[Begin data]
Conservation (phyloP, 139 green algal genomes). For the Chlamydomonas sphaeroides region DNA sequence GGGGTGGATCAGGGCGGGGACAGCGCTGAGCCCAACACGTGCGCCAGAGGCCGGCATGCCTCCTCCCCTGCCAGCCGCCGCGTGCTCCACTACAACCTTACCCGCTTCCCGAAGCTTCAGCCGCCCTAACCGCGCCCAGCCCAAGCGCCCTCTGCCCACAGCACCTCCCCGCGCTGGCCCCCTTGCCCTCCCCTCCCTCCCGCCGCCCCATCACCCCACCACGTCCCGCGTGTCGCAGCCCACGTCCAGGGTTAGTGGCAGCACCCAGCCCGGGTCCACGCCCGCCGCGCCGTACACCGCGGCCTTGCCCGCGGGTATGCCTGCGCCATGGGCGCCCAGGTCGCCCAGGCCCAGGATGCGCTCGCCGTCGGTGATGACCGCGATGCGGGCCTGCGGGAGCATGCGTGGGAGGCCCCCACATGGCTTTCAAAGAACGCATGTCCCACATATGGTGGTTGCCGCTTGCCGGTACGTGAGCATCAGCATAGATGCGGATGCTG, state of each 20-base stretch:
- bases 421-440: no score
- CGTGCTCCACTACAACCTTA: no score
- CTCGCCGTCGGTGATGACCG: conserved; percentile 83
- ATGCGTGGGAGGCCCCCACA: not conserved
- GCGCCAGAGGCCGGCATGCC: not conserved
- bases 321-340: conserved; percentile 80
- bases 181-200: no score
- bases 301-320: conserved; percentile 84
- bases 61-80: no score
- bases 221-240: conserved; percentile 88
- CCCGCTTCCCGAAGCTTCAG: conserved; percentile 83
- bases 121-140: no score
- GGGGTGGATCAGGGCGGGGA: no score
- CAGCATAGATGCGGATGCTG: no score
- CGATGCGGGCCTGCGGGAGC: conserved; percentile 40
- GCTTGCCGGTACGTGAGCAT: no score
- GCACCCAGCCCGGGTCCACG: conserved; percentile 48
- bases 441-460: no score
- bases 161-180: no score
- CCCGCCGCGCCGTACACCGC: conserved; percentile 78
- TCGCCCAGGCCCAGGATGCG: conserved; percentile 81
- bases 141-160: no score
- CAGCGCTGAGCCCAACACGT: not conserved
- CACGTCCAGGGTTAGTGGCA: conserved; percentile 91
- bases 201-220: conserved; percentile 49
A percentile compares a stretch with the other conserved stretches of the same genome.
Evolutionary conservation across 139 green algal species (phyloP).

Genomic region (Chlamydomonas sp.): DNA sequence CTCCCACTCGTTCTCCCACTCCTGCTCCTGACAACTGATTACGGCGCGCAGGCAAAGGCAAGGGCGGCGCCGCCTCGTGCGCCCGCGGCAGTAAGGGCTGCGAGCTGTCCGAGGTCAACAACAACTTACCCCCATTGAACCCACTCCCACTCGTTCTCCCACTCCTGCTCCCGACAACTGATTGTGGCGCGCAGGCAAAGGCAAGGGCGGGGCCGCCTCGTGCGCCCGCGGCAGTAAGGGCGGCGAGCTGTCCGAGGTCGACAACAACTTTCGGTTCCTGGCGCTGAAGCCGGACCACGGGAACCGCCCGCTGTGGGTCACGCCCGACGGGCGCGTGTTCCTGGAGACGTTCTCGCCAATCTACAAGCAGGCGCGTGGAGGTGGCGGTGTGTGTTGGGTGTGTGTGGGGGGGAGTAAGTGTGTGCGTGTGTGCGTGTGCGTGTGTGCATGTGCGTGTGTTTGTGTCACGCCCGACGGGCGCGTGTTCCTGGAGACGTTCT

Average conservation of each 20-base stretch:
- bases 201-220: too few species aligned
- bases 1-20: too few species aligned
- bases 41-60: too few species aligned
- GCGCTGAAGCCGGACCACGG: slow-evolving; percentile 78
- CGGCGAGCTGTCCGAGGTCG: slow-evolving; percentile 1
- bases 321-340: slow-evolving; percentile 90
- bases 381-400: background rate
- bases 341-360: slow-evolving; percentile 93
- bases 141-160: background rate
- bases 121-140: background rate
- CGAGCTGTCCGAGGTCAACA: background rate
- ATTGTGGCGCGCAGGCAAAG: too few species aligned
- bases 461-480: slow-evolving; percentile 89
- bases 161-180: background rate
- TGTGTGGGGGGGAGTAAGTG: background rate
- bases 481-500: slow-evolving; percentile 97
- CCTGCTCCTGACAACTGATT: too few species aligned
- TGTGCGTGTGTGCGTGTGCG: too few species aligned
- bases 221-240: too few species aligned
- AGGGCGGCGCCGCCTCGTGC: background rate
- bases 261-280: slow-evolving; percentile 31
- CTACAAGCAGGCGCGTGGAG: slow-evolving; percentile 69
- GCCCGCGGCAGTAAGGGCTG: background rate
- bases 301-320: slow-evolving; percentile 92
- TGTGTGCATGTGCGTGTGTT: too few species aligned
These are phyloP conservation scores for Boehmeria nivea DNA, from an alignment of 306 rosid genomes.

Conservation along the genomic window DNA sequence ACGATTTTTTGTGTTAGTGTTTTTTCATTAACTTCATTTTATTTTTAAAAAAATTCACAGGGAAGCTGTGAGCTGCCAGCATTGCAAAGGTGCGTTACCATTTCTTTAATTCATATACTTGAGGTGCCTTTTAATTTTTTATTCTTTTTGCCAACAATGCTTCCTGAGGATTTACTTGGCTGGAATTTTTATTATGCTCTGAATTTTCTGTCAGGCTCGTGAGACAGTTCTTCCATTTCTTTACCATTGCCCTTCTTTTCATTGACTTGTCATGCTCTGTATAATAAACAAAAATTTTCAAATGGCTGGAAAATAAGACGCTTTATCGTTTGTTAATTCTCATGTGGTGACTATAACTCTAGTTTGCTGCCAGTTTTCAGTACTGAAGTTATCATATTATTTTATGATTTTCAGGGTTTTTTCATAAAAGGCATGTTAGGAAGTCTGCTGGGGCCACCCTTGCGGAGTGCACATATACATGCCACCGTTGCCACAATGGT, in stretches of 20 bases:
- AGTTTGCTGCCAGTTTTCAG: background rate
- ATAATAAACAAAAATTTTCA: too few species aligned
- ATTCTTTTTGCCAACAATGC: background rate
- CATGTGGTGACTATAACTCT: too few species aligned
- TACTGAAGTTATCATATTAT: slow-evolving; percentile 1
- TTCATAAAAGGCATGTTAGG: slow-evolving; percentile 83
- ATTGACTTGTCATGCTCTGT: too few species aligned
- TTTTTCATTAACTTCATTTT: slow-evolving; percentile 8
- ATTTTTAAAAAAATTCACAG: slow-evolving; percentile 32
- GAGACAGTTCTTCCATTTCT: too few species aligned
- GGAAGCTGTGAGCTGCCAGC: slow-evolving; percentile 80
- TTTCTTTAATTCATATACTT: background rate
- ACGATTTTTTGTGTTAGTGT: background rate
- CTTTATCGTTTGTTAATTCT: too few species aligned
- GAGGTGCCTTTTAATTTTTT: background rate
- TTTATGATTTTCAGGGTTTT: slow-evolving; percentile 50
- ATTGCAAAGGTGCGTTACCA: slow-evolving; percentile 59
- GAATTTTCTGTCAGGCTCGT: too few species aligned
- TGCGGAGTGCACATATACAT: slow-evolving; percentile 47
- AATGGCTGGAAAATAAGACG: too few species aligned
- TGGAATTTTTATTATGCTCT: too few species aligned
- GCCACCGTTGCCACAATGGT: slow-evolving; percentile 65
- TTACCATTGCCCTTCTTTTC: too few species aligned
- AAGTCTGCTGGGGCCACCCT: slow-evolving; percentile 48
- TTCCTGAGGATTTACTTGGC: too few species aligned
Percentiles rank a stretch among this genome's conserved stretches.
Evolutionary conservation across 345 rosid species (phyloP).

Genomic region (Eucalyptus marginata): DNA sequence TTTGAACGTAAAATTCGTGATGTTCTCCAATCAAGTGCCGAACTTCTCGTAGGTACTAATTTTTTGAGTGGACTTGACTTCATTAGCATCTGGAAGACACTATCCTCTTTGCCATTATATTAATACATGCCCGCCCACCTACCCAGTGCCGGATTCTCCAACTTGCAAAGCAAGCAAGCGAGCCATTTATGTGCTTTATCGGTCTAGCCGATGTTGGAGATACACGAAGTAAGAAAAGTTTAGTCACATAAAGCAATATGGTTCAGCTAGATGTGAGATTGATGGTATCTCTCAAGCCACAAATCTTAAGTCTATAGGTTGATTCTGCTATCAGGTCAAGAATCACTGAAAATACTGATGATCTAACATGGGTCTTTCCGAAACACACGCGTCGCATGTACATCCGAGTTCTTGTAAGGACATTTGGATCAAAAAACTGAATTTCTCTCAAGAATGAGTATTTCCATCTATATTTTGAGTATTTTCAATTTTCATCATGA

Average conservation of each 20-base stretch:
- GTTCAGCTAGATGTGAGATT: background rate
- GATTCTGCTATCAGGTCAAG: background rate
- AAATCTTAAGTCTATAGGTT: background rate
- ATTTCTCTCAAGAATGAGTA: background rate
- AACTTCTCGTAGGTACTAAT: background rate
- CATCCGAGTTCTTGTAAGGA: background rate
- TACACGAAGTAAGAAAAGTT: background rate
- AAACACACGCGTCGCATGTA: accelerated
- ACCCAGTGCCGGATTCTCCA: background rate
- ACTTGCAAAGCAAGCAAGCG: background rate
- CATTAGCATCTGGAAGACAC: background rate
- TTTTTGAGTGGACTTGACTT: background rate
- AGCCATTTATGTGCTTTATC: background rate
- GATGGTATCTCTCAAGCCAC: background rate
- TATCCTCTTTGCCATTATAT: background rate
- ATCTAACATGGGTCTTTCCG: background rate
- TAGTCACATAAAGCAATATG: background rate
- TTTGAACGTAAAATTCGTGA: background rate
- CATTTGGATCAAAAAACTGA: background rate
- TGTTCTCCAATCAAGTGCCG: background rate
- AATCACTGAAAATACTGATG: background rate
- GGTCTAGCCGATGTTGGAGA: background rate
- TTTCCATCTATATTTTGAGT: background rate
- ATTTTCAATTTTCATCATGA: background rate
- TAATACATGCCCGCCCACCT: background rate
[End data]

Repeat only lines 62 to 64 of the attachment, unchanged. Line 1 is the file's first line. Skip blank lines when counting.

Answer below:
- TACTGAAGTTATCATATTAT: slow-evolving; percentile 1
- TTCATAAAAGGCATGTTAGG: slow-evolving; percentile 83
- ATTGACTTGTCATGCTCTGT: too few species aligned